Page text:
Misuse of "light" cigarettes by means of vent blocking

J Subst Abuse. 1994;6(3):333-6. doi: 10.1016/s0899-3289(94)90524-x.


Best-selling "light" cigarettes (9-12 mg tar, by FTC method; Federal Trade Commission, 1990) generally employ filter vents to reduce standard tar and nicotine yields. Earlier research on "ultra light" cigarettes (1-4 mg tar) showed that filter vents were blocked by human smokers leading to dramatic increases in tar and nicotine yields. An objective indicator of vent blocking was applied to a sample of 158 discarded light cigarette butts, and results indicated extreme vent blocking in 47% 27% ( +/- 8, 95% CI), some vent blocking in 26% ( +/- 8), and no vent blocking in 47% ( +/- 8). Cigarette consumers need to be informed of the risks of vent blocking as a countermeasure to the marketing of light cigarettes to health-conscious smokers.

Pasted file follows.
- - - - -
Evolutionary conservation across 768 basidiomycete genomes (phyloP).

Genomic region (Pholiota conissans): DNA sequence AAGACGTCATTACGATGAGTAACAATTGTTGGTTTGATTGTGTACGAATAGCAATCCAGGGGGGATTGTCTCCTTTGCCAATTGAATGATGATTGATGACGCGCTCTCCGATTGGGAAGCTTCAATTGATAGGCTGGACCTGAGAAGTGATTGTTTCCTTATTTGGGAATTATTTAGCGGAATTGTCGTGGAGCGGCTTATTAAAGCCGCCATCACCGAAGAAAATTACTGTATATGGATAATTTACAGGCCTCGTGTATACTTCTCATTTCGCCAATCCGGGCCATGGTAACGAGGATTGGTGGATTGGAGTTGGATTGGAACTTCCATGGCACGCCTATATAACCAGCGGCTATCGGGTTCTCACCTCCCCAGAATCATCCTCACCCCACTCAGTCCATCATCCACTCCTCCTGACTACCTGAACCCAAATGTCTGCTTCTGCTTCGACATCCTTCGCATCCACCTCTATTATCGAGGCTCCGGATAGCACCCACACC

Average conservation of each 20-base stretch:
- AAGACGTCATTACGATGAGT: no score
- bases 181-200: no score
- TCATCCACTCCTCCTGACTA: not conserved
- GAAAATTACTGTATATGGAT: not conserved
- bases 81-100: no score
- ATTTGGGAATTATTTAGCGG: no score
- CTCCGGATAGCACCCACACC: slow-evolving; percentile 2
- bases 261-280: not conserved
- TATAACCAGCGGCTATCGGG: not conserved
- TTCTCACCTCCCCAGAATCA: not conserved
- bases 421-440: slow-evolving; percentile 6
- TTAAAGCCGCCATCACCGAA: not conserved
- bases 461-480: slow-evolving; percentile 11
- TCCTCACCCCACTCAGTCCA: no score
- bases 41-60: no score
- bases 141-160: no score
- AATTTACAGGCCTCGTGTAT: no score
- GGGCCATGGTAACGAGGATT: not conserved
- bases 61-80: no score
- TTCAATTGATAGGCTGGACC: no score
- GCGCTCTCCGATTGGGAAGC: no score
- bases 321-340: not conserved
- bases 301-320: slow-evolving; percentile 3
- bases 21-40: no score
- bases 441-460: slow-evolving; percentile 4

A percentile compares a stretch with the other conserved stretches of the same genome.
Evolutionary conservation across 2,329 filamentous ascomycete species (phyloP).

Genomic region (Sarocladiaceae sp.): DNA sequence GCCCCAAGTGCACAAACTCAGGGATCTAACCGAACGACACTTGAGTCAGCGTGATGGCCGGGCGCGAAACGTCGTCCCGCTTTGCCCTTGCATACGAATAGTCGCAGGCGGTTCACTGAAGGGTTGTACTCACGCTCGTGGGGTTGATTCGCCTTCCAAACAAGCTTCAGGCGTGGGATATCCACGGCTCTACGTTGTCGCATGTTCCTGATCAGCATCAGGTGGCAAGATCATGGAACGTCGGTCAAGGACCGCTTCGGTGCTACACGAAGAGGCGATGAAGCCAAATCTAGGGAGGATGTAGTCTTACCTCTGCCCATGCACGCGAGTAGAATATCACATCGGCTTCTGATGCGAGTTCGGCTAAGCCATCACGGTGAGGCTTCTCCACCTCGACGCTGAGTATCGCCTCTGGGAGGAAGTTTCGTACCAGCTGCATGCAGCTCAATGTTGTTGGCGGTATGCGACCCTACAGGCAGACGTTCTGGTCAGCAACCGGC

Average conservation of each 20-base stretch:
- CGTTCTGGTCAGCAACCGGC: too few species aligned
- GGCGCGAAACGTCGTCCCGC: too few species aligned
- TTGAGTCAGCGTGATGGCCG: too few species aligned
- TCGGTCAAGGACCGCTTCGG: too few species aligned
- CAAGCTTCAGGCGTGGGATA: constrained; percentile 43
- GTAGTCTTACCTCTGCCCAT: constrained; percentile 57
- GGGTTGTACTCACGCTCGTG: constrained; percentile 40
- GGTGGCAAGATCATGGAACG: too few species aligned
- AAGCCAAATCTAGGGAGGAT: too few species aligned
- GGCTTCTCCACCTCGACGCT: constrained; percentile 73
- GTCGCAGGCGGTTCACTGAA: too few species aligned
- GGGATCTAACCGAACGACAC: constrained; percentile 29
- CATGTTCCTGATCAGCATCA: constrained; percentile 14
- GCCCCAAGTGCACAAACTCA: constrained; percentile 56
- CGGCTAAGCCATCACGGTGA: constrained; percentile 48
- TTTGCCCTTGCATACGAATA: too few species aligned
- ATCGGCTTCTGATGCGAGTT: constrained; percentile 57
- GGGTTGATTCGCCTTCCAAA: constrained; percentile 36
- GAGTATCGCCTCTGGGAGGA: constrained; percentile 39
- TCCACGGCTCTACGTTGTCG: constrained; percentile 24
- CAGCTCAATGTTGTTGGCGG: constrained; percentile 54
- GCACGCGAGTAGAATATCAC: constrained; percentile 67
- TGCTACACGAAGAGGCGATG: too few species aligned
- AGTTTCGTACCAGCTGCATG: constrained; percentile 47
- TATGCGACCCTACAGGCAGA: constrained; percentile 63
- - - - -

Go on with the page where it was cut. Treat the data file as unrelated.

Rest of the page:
MeSH terms

  • Dose-Response Relationship, Drug
  • Filtration
  • Humans
  • Nicotine / administration & dosage
  • Nicotine / adverse effects*
  • Risk Factors
  • Smoking / adverse effects*
  • Smoking Prevention
  • Tars / adverse effects*
  • Tars / analysis


  • Tars
  • Nicotine